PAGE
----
Saṃsāra is certainly an important and interesting Buddhist term. Generally, it refers to the worldly or secular life. As it relates to the afterlife of worldly beings it is metempsychosis, an endless succession of births and deaths from which there is no emancipation except by the attainment of nirvana which is realized by the very self or atman (pratyatman).
Westerners who continue to dabble in Buddhism tend not to accept the inescapable judgment of saṃsāra while, nevertheless, being able to accept the three marks of existence, namely, that conditioned things are impermanent. Karmic impressions (saṁskāra ) are unsatisfactory (duhkha). And all things are not the atman. They do not, however, accept the converse and least of all that nirvana is immortal. Such people have found no need for nirvana.
To live a samsaric existence is to live tautologically and groundlessly. It is a life without real meaning that just keeps repeating itself; that never transcends itself sufficiently to escape the gravity of saṃsāra. We know the routine—we’ve all lived it. Such a life gives us false hope. But sooner or later hope runs out. We are eventually faced with overwhelming shock and devastation.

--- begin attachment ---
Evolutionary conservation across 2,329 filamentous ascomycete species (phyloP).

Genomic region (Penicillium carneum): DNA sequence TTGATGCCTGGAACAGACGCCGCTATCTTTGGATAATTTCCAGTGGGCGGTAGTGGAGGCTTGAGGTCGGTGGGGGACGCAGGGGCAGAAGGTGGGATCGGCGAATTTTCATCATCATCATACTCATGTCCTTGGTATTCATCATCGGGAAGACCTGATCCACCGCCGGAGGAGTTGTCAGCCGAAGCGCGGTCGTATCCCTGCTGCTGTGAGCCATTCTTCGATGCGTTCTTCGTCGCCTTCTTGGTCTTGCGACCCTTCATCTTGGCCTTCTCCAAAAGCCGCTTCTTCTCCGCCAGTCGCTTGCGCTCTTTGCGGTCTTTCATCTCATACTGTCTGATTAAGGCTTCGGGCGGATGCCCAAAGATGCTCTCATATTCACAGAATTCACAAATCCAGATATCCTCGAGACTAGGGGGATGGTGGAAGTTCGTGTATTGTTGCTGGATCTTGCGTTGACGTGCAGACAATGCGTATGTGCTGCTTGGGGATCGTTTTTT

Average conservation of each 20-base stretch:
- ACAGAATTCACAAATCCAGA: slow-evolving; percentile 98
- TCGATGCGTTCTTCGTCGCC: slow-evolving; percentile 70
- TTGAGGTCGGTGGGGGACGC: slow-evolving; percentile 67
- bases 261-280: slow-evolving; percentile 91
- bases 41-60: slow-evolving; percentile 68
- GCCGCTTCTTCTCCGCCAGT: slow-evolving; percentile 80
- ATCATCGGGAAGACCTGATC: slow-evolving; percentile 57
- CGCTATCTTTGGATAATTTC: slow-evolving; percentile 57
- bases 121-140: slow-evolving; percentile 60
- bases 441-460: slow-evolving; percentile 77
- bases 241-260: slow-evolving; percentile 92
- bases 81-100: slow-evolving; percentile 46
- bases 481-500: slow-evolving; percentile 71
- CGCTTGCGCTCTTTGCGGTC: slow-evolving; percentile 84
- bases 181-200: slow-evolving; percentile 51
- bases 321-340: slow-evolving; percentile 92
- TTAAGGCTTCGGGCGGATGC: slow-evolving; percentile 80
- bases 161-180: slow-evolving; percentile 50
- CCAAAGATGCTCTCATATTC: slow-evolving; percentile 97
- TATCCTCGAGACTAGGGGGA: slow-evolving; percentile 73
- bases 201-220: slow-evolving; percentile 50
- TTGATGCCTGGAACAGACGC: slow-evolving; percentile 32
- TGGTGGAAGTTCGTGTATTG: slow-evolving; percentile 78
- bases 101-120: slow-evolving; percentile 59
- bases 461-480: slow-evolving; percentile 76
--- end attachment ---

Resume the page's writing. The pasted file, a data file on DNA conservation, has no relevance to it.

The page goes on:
We don’t even care about preparing for such a catastrophe. Still, hidden in the words of the Buddha is real hope, something very close to us. First of all, we have to have faith that what animates this illusory body of ours is where nirvana is to be found—no other place. And by means of dhyana (intuition) we can turn to it and behold it all it once. It has many names such as pure Mind, Buddha Nature, the Pure Land, or bodhi but one fact concerns us: that we directly experience its illumination which lifts the shroud of saṃsāra.